Sun-splashed fans taking in Thursday’s Twins game couldn’t stop talking about their favorite players. Or how great Target Field is. Even the team’s World Series victories in 1987 and 1991.
But discussion about one of the top teams in baseball going to the playoffs this year? Bite your tongue.
“We don’t want to jinx things,” said Mike Roberts, who came to the game with his son and a daughter-in-law. “The Vikings do a much better job of breaking our hearts.”
Beautiful weather aside, the too-good-to-be-true 2019 version of the Twins brought a mix of slightly curious and hard-core fans. Many dusted off lucky jerseys of past players, yet nearly no shirts could be found boasting past division or championship titles.
While children played on statues of Kirby Puckett and Harmon Killebrew on the ballpark plaza, people groused about pregame traffic jams and full parking ramps. Some had waited an hour for friends to maneuver congested downtown Minneapolis streets in search of an elusive space.
Fans have tried to avoid commuting issues by taking light rail and the bus. Ridership to Target Field has increased by 25,000 passengers compared to this time last year, said Drew Kerr, Metro Transit public relations specialist. He recommended Park & Ride lots as another option, especially for day games. Another option some fans turned to — zipping to the game on scooters.
Brandon Scherber came to the game from Zimmerman on a packed Northstar line with his 5-year-old son, Harry, who said he hit three home runs in T-ball games this week. It was the boy’s first train ride, and his father said he was pumped to see the Twins and try to catch a foul ball.
A hunger to tune in
If people aren’t coming to the ballpark, they are watching Twins games on television in record numbers. Ratings on Fox Sports North are currently up 38% from last year, and the Twins game against the Milwaukee Brewers on Memorial Day was the highest-rated game in May in the network’s history.
“The same excitement we see on the field, and at the ballpark, is also being reflected in the ratings,” said Mike Dimond, senior vice president and general manager for Fox Sports North. “There is a palpable and genuine enthusiasm for this team.”
And winning teams translate to huge ticket sales. Twins senior vice president of ticket sales Mike Clough has been with the team as long as they have been at Target Field. More than 32,000 people attended Thursday’s game, and the past three weeks have been the largest season group sales in the history of Target Field, he said. The next six games against Kansas City and Boston are expected to be sellouts.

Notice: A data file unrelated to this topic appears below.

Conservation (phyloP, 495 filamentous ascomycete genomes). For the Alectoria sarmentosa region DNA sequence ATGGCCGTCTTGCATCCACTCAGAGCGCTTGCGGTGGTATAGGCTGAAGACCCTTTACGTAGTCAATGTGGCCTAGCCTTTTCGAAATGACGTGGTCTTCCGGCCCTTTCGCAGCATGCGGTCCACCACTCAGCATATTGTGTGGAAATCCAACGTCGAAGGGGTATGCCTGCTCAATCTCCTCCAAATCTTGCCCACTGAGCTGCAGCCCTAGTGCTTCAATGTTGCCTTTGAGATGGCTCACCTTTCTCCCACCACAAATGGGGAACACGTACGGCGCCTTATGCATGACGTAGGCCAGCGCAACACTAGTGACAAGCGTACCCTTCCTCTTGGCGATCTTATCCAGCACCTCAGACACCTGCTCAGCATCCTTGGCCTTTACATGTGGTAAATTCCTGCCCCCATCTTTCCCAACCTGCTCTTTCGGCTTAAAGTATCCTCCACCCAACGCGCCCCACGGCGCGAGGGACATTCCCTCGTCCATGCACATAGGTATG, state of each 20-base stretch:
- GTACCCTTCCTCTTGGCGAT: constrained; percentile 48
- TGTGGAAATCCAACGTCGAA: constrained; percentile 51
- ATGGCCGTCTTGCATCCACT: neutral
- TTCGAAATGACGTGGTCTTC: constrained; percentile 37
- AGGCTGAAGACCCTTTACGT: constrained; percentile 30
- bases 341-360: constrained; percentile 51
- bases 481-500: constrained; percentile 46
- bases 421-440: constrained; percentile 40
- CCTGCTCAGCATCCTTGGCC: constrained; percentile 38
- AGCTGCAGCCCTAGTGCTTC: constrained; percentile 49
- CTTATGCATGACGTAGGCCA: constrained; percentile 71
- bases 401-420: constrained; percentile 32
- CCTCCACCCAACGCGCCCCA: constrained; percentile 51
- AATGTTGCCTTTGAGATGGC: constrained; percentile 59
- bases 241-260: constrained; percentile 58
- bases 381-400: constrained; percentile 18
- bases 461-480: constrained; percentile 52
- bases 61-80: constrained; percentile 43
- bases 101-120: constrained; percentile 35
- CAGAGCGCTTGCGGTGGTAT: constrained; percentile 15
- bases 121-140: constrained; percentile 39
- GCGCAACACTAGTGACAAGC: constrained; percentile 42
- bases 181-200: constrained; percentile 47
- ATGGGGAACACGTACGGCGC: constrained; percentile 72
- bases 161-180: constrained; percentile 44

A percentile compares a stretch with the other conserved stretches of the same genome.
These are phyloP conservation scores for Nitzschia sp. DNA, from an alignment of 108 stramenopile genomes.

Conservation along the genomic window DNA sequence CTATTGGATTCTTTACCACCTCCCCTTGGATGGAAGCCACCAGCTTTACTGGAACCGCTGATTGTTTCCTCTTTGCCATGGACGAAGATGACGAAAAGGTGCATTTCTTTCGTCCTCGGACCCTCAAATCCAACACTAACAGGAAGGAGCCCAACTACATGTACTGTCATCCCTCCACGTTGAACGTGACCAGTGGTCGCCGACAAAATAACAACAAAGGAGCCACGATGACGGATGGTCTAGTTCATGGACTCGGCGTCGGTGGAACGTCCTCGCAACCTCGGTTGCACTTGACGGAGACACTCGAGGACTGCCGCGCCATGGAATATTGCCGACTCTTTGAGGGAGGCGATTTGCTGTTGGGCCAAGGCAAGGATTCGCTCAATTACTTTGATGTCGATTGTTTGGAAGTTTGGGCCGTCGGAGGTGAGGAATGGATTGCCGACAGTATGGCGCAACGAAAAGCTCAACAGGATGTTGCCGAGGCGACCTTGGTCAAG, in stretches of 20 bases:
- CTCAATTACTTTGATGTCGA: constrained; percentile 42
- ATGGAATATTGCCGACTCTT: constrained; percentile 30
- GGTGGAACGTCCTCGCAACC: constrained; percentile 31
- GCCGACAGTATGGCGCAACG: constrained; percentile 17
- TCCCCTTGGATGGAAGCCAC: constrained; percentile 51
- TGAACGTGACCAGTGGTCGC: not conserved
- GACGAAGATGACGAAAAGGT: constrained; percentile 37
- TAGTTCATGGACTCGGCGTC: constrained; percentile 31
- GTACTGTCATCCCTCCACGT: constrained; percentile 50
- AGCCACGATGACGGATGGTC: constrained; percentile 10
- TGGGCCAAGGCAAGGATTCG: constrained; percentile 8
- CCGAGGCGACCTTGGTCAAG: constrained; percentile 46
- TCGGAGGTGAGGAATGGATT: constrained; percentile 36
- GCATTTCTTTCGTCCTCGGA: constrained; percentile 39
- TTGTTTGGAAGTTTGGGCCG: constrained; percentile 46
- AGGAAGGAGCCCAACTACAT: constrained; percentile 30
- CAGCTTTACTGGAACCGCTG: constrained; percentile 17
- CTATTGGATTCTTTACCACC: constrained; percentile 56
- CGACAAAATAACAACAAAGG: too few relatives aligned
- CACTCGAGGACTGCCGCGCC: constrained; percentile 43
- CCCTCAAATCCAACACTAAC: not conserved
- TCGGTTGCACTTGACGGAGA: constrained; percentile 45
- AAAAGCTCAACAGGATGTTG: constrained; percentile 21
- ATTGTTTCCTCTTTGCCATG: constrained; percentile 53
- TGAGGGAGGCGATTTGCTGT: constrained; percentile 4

“Well, yeah, I mean the crowds are great. I also think a lot of people are looking forward to this weekend, too, with Joe [Mauer] being here and everything going on around the ceremony and everything,” said Twins manager Rocco Baldelli., referring to the retirement of the former star’s number. “But having a nice full stadium, the energy associated with that. The players, the staff, everyone here — we feel it. When you walk out there before the game starts, and you open the door and you walk into the dugout, and you see a stadium that’s already full or filling.”
Sporting a Miguel Sano jersey he bought three years ago, Kyle Ratke may be the rare Twins fan who has seen the team lose three times this year. He said it’s easy to forget how fun summer can be when the home team is winning. He broke his losing streak Thursday after the Twins beat the Mariners.
Machelle Meekin and Sue Woodcock planned to attend Thursday’s game months before the team became one of the best in baseball. If it had rained, another plan may have been on the agenda, they admitted.
“We’ve come to other games, including the first game ever played at Target Field,” said Woodcock. “We wanted to relive the dream.”
Robert Howat and Scott Leal are work buddies who get together to see Twins games. Leal, who comes in from Atlanta, started bragging to his friend about the Braves’ first-place baseball standing. Howat and Leal have known each other since they played high school baseball against each other in Chicago.
“I’m totally excited about the Twins. Are you kidding me? Who would have thought?” said Howat, who was wearing a Rod Carew jersey.
Going to Twins games was a family tradition for Nikki Rebischke, and now she was exposing her young daughters, Sydney and Sophie, to the ballpark experience. They were adorned in pink Twins shirts and Mom brought baseball gloves, but “they are probably more excited about the food,” she said.
Rob Hunegs has been passionate about sports all his life. He’s 70 years old, and he puts in 70 hours a week at his shop, Twin Cities Sports Cards.
“My wife thinks it’s crazy,” he said of his long hours.
Hunegs recalls a time when Twins merchandise was in less demand. “Oh, you couldn’t give them away,” he said. “People are finally talking about the Twins.”
It hasn’t necessarily translated to purchases at Hunegs’ store, but he hopes for more business as the season goes on.
“The kids are becoming more interested, and they’re finally asking about the Twins. I think if this continues, even another 30 days, say to July 4th, it’s going to make a big impact,” he said.
If the Twins’ pitching holds up, Hunegs hopes they’ll make it to the playoffs.
Apparently he didn’t receive the “keep it under your hat” memo about the team’s postseason chances.
Staff writers La Velle E. Neal contributed to this report.